Piezoelectric Actuators Information

Piezoelectric actuators are devices that produce a small displacement with a high force capability when voltage is applied. There are many applications where a piezoelectric actuator may be used, such as ultra-precise positioning and in the generation and handling of high forces or pressures in static or in dynamic situations.


Actuator configuration can vary greatly depending on application. Piezoelectric stack actuators are manufactured by stacking up piezoelectric disks or plates, the axis of the stack being the axis of linear motion when a voltage is applied. Tube actuators are monolithic devices that contract laterally and longitudinally when a voltage is applied between the inner and outer electrodes. A disk actuator is a device in the shape of a planar disk. Ring actuators are disk actuators with a center bore, making the actuator axis accessible for optical, mechanical, or electrical purposes. Other less common configurations include block, disk, bender, and bimorph styles.


These devices can also be ultrasonic. Ultrasonic actuators are specifically designed to produce strokes of several micrometers at ultrasonic (>20kHz) frequencies. They are especially useful for controlling vibration, positioning applications and quick switching. In addition, piezoelectric actuators can be either direct or amplified. The effect of amplification is a larger displacement, but it can also result in slower response times.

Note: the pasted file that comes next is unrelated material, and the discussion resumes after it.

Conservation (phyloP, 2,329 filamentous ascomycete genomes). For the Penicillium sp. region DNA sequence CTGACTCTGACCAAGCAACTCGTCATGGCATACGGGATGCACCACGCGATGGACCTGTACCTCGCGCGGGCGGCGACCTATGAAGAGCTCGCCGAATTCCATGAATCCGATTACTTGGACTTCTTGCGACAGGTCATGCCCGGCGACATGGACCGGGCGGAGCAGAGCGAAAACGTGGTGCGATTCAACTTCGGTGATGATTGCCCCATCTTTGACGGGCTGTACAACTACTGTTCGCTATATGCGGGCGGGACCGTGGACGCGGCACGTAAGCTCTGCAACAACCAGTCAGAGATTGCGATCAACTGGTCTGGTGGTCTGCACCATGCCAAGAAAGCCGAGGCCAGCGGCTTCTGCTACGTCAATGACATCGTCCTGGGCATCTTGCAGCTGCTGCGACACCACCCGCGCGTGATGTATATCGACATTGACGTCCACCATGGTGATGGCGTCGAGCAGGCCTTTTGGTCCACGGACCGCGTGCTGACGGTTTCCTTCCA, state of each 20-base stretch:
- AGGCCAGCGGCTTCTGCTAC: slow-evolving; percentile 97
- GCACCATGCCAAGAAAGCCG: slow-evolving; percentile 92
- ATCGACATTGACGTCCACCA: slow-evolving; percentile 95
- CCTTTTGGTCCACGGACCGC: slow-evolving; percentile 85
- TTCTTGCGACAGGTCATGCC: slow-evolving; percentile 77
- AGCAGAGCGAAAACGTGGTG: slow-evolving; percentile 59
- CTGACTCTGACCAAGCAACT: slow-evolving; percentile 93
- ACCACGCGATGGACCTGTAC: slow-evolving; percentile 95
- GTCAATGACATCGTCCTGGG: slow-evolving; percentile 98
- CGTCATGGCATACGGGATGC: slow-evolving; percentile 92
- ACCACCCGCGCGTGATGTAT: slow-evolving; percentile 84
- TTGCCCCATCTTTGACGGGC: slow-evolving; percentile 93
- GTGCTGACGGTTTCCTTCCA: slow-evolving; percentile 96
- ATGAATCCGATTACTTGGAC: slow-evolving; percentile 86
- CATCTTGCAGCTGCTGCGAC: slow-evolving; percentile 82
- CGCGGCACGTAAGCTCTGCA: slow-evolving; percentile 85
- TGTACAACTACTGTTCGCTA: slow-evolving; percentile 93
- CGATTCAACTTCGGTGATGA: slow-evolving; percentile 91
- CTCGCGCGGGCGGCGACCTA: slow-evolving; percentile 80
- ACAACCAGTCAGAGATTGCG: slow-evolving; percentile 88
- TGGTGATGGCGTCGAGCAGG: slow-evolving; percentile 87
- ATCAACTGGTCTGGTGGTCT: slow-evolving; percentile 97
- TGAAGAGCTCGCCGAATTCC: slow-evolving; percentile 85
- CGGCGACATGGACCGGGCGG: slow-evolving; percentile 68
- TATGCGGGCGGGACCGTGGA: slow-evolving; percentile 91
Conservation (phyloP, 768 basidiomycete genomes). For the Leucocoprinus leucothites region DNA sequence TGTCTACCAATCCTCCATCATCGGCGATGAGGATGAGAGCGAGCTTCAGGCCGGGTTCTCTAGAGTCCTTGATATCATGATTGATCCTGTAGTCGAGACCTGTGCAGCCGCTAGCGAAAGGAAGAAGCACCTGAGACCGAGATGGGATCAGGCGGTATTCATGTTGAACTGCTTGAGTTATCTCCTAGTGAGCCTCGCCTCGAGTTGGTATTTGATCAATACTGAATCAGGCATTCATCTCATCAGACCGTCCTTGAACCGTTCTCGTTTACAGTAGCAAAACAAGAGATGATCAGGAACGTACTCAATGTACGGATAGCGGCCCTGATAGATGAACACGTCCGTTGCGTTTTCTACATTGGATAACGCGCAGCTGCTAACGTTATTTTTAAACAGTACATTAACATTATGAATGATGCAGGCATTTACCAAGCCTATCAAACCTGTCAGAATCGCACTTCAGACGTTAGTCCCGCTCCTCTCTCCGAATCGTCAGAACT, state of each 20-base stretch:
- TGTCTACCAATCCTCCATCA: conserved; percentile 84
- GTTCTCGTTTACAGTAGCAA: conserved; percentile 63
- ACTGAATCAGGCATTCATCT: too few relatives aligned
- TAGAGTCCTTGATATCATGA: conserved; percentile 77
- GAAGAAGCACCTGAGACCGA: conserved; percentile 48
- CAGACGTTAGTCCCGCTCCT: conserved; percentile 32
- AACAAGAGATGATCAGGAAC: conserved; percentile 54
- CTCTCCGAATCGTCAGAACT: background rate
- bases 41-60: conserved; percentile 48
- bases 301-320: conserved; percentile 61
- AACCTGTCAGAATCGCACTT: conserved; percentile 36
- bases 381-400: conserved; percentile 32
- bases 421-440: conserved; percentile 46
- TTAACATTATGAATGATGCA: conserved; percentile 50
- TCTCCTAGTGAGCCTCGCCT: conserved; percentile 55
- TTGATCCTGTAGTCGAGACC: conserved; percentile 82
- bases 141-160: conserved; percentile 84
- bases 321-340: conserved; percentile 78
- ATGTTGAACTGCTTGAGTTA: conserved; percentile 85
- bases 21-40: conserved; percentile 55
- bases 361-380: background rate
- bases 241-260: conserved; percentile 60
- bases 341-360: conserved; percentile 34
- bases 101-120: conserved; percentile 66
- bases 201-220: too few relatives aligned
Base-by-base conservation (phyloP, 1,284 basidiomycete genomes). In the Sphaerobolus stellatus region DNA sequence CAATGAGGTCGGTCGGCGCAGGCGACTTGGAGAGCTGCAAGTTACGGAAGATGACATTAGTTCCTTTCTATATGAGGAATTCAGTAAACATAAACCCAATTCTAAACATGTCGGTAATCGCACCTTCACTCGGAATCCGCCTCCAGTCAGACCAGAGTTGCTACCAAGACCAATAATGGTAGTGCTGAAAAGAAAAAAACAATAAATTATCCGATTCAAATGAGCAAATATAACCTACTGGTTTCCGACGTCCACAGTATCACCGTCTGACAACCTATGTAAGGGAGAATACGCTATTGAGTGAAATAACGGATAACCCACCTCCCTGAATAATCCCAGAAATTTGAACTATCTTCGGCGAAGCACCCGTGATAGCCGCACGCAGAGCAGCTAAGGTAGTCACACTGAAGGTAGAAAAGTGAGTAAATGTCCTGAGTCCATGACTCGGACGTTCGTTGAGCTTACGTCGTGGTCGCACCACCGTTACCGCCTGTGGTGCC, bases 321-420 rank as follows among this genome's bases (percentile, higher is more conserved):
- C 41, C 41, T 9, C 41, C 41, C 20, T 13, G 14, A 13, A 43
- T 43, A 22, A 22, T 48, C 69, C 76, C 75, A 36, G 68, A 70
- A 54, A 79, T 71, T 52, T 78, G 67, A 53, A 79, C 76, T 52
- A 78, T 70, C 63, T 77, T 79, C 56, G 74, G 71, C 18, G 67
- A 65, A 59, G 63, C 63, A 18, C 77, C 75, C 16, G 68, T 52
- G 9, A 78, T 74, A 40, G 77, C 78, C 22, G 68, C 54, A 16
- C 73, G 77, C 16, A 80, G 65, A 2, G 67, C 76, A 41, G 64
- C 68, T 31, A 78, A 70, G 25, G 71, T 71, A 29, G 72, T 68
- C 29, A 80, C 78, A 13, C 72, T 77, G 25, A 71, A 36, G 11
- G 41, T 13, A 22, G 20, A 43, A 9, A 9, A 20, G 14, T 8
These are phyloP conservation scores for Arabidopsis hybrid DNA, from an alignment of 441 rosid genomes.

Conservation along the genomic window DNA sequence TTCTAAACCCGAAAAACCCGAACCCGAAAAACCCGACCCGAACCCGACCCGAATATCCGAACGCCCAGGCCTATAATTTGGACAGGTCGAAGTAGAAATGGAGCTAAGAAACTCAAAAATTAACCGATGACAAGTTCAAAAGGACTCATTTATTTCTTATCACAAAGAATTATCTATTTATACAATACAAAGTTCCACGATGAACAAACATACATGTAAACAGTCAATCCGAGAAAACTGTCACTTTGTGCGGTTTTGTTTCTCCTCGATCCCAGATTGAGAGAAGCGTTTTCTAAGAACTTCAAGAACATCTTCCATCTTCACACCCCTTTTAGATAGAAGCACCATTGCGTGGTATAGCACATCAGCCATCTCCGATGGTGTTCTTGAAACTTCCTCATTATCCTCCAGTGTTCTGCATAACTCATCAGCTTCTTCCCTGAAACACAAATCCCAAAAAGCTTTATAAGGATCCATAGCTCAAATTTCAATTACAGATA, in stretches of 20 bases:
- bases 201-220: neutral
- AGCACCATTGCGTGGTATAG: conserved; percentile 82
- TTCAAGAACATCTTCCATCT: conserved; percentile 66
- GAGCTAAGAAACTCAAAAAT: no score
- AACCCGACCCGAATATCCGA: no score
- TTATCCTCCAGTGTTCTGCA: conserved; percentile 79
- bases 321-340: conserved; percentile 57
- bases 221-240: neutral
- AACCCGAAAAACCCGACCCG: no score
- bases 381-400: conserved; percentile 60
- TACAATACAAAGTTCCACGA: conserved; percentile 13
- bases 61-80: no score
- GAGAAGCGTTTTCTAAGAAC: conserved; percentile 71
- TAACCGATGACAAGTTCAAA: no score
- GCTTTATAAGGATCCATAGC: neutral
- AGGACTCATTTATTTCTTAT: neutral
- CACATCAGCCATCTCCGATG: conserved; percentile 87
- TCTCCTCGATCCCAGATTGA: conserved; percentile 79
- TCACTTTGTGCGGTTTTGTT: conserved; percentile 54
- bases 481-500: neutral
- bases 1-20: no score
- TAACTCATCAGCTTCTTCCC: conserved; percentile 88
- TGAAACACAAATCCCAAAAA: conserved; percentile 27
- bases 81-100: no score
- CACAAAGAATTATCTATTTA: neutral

The critical specifications for piezoelectric actuators are the displacement, force and operating voltage of the actuator. Other factors to consider are stiffness, resonant frequency and capacitance. Stiffness is a term used to describe the force needed to achieve a certain deformation of a structure. For piezoelectric actuators, it is the force needed to elongate the device by certain amount.  It is normally specified in terms of Newton per micrometer. Resonance is the frequency at which the actuators respond with maximum output amplitude. The capacitance is a function of the excitation voltage frequency.


The size of the actuator, of course, is important, as are the electrical connectors. Some of the most common connectors are DB-9, BNC, two wires of either AWG 26 or AWG 30, or else a LEMO(r) connector, which is a precision push-pull locking connector for demanding applications.